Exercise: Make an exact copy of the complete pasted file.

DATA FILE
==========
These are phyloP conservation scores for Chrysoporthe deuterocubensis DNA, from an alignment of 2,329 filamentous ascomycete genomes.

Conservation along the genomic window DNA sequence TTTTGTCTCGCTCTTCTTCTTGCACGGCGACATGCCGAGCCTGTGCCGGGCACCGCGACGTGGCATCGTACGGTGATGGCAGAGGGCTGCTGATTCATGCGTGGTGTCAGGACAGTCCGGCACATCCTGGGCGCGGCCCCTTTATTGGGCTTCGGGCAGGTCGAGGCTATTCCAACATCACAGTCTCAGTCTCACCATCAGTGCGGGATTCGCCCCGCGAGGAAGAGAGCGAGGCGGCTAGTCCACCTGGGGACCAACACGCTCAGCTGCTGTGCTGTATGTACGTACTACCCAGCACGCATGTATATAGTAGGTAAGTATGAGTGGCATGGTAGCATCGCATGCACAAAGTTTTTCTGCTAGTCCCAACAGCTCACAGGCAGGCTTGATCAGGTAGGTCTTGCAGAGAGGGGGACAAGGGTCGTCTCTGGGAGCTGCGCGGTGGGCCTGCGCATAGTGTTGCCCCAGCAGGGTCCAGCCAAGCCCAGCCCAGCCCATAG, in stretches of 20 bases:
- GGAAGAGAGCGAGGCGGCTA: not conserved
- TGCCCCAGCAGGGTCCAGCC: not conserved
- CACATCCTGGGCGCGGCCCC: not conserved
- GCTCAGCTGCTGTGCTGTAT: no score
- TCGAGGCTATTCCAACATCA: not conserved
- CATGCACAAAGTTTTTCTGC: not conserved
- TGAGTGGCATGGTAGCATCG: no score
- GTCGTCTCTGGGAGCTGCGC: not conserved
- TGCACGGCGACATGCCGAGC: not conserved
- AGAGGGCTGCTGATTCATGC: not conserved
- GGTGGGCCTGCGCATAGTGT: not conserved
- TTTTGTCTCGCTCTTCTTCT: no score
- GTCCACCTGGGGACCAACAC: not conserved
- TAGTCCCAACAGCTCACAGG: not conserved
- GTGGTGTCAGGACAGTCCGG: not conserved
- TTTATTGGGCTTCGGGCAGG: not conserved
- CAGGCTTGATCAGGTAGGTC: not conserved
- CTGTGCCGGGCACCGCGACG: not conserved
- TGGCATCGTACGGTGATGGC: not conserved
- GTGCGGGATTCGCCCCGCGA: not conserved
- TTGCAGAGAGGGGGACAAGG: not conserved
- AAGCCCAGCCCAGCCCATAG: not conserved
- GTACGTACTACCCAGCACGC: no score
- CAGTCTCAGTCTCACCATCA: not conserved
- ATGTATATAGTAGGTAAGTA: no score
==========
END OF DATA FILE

These are phyloP conservation scores for Chrysoporthe deuterocubensis DNA, from an alignment of 2,329 filamentous ascomycete genomes.

Conservation along the genomic window DNA sequence TTTTGTCTCGCTCTTCTTCTTGCACGGCGACATGCCGAGCCTGTGCCGGGCACCGCGACGTGGCATCGTACGGTGATGGCAGAGGGCTGCTGATTCATGCGTGGTGTCAGGACAGTCCGGCACATCCTGGGCGCGGCCCCTTTATTGGGCTTCGGGCAGGTCGAGGCTATTCCAACATCACAGTCTCAGTCTCACCATCAGTGCGGGATTCGCCCCGCGAGGAAGAGAGCGAGGCGGCTAGTCCACCTGGGGACCAACACGCTCAGCTGCTGTGCTGTATGTACGTACTACCCAGCACGCATGTATATAGTAGGTAAGTATGAGTGGCATGGTAGCATCGCATGCACAAAGTTTTTCTGCTAGTCCCAACAGCTCACAGGCAGGCTTGATCAGGTAGGTCTTGCAGAGAGGGGGACAAGGGTCGTCTCTGGGAGCTGCGCGGTGGGCCTGCGCATAGTGTTGCCCCAGCAGGGTCCAGCCAAGCCCAGCCCAGCCCATAG, in stretches of 20 bases:
- GGAAGAGAGCGAGGCGGCTA: not conserved
- TGCCCCAGCAGGGTCCAGCC: not conserved
- CACATCCTGGGCGCGGCCCC: not conserved
- GCTCAGCTGCTGTGCTGTAT: no score
- TCGAGGCTATTCCAACATCA: not conserved
- CATGCACAAAGTTTTTCTGC: not conserved
- TGAGTGGCATGGTAGCATCG: no score
- GTCGTCTCTGGGAGCTGCGC: not conserved
- TGCACGGCGACATGCCGAGC: not conserved
- AGAGGGCTGCTGATTCATGC: not conserved
- GGTGGGCCTGCGCATAGTGT: not conserved
- TTTTGTCTCGCTCTTCTTCT: no score
- GTCCACCTGGGGACCAACAC: not conserved
- TAGTCCCAACAGCTCACAGG: not conserved
- GTGGTGTCAGGACAGTCCGG: not conserved
- TTTATTGGGCTTCGGGCAGG: not conserved
- CAGGCTTGATCAGGTAGGTC: not conserved
- CTGTGCCGGGCACCGCGACG: not conserved
- TGGCATCGTACGGTGATGGC: not conserved
- GTGCGGGATTCGCCCCGCGA: not conserved
- TTGCAGAGAGGGGGACAAGG: not conserved
- AAGCCCAGCCCAGCCCATAG: not conserved
- GTACGTACTACCCAGCACGC: no score
- CAGTCTCAGTCTCACCATCA: not conserved
- ATGTATATAGTAGGTAAGTA: no score